Writing the post about playing with my family, I started to think about how to describe the other people who have played with me.
Some are friends, people I know well, have known for ages or have been getting to know for a while. Playing with friends is a chance to find out more about their background; it prompts different conversations from those that we would normally have over coffee. Rather than chatting about work or what we’ve been up to, we find ourselves talking about growing up and about family.
Other players are strangers. People that I meet for the first time when we play the game together. These are the people that I am thinking about today. The word ‘stranger’ seems inadequate and ‘people that I meet for the first time when we play the game together’ is a little too wordy, but describes the group more accurately. The nature of the game means that by the time we finish playing we know quite a lot about each other.
At the Living Memory Association in Edinburgh, I played a game with Sheila Webb. She had grown up in Sheffield, but moved north to Edinburgh when still a child following the death of her father. We talked about her family and we talked about Sheffield. Maybe I was a little homesick by this point, but I really enjoyed sharing memories of my adopted home city. Sheila recalled the evocative perfume of plants from the step outside her Sheffield home; a scent that could still conjure place. She remembered re-visiting the city years later as a married woman and seeing a small seemingly insignificant thing – a pipe in a wall – that took her back to a moment so many years earlier.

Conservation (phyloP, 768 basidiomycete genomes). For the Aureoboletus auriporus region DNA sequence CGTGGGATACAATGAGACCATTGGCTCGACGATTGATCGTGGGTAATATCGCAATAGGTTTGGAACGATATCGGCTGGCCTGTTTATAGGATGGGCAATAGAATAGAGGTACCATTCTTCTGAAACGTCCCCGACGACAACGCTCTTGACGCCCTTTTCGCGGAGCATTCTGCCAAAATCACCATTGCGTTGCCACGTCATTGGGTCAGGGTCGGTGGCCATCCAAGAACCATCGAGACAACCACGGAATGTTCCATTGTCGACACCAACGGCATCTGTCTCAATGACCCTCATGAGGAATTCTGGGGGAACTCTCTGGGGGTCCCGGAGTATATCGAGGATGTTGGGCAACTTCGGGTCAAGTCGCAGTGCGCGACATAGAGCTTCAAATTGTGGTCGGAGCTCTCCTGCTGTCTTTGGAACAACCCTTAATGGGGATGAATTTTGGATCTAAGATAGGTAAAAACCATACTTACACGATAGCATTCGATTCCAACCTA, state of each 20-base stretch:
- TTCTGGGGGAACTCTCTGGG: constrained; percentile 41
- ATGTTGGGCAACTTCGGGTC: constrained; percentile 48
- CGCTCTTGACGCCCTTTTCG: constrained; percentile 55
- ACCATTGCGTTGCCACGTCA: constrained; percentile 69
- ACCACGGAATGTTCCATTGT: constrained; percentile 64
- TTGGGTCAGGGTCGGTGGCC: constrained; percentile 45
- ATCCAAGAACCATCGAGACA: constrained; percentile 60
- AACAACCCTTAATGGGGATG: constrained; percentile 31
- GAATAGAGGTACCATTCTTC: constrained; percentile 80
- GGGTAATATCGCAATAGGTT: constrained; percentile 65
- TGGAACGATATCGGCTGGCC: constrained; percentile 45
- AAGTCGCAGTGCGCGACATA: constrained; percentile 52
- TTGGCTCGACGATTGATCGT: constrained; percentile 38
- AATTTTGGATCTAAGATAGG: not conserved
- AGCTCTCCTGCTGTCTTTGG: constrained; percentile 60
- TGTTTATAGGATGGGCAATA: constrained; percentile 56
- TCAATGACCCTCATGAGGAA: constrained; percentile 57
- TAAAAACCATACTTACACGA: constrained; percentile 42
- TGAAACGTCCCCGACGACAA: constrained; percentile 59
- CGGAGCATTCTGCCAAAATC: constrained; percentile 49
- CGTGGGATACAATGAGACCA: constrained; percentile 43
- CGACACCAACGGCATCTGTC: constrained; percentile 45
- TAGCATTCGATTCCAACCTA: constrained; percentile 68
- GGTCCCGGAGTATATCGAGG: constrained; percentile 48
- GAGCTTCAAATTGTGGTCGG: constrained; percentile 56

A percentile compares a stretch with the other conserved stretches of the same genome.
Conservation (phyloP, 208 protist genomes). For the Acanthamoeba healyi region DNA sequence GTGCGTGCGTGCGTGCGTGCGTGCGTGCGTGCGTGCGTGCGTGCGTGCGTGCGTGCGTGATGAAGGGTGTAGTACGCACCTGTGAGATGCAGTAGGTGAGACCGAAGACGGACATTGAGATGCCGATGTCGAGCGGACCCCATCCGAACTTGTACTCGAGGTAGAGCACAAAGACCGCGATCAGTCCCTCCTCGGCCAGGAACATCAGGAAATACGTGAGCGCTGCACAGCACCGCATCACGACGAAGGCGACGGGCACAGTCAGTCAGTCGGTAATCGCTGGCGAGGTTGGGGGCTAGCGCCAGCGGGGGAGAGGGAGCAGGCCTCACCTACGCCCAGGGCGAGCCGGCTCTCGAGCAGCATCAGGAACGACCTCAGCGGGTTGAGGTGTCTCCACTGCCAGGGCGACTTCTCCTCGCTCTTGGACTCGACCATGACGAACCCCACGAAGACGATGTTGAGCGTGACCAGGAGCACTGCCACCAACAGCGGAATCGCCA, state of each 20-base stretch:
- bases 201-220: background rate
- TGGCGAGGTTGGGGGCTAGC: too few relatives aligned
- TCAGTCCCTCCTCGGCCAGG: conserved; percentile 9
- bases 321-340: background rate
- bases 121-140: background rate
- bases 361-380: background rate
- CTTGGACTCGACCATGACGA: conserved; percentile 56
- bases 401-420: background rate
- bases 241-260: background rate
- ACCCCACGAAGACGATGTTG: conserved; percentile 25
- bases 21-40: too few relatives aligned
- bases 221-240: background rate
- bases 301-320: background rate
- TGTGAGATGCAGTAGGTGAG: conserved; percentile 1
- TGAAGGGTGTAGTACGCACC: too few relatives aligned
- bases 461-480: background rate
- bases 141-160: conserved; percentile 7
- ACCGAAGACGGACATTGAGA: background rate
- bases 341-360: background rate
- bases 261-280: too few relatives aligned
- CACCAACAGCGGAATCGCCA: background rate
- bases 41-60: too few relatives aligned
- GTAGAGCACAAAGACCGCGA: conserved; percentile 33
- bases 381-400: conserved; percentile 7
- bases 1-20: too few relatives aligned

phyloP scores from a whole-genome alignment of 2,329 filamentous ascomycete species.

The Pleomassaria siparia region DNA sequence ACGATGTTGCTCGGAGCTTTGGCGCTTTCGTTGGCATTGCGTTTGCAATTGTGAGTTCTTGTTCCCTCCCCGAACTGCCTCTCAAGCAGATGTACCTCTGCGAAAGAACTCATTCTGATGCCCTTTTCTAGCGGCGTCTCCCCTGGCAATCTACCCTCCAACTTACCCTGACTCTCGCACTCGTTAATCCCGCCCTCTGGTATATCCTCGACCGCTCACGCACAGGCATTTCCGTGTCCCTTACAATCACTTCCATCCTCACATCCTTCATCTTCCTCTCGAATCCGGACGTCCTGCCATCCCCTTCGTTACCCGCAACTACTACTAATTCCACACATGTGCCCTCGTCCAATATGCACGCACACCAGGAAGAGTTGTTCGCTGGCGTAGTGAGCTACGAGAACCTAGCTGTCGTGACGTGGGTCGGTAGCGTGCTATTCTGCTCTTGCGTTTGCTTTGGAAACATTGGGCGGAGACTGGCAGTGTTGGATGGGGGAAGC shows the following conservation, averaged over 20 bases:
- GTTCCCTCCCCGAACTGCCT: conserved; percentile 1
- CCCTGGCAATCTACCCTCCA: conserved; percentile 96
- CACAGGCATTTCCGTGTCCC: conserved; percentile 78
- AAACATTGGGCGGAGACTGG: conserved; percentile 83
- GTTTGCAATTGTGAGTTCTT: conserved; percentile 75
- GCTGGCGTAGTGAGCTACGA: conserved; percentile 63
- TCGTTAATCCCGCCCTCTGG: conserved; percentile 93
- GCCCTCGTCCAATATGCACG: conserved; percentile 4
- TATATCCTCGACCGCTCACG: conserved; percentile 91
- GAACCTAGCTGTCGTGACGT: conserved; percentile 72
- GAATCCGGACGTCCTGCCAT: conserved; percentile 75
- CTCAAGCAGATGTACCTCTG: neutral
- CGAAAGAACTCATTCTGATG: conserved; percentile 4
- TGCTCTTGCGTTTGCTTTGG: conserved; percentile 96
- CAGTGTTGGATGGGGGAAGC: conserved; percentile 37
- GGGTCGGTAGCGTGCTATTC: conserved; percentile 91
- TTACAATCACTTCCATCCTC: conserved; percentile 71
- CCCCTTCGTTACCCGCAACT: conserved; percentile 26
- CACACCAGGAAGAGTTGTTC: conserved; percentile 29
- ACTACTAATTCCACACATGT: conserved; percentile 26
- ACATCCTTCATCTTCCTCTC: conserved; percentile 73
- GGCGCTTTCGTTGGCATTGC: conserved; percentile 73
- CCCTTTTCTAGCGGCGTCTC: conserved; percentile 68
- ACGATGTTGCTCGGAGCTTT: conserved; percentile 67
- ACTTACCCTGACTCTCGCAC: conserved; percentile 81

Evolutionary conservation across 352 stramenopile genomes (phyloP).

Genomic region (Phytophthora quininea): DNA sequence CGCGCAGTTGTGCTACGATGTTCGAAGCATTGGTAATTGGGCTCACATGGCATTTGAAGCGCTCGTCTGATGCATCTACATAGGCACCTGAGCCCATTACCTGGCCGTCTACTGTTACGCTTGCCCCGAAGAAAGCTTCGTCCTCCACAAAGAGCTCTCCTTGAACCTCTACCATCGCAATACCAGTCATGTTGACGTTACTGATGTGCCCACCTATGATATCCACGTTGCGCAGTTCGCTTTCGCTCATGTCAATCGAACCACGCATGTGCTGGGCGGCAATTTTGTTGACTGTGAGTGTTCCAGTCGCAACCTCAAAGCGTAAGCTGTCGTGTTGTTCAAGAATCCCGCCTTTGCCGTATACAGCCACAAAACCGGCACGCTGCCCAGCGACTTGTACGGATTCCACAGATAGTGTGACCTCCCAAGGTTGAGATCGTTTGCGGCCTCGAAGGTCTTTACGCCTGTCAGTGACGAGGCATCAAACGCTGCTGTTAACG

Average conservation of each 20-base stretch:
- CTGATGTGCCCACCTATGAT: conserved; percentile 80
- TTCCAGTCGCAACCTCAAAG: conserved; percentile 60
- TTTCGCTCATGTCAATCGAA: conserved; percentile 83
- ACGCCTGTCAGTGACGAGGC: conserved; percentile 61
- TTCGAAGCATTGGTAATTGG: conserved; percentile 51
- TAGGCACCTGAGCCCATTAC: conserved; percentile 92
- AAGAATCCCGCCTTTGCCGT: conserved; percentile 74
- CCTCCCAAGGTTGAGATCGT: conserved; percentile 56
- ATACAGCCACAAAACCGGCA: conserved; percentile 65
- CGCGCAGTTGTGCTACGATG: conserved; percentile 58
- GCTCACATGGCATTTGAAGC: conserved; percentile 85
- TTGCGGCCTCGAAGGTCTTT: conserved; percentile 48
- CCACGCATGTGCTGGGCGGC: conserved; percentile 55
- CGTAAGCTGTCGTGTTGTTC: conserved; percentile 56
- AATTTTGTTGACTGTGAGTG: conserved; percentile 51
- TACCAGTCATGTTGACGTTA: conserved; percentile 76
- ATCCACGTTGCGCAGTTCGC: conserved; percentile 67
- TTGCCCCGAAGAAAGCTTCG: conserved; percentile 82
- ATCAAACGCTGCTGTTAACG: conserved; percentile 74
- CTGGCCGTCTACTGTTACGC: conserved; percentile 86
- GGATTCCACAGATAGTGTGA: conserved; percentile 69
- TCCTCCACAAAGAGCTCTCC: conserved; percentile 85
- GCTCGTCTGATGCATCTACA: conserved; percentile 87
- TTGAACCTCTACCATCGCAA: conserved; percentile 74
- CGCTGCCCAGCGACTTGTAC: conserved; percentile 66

We spent a long time chatting and playing, but the details in my notes seem slight. As I sit here and try to recall facts, I struggle.
But I remember the feeling. I remember a friendship made through the game. I remember Sheila who had faced so many difficulties in her own life sharing her stories. I remember her making me smile with her memories. I remember the hug that she gave me when she left.
The research is about experience. One thing that Sheila said was that the game was emotional, that not all the emotions were happy, but that it was nice. I’ve underlined ‘nice’ in my notebook. It’s good sometimes to talk about sad times, about people we miss; I found this when I played with my family, but I also found it when I played with people that I had never met before, including Sheila.
‘Nice’ is a funny word. It’s a positive, but inflected with a sense of inadequacy. Maybe it is a perfect word here, talking about our own family can be comfortable and also uncomfortable. The ladders up and down ensure that the performance moves between both and, I hope, overall that the experience is nice.
Games can currently be booked at Cakes & Ale Café, Bookcase, 17-19 Castle Street, Carlisle, CA3 8SY – Sunday, 3 February to Saturday 9 February, 2019, A week of games at 2.30pm every day!
Reserve a FREE place: https://www.eventbrite.co.uk/e/lines-and-ladders-tickets-52900082571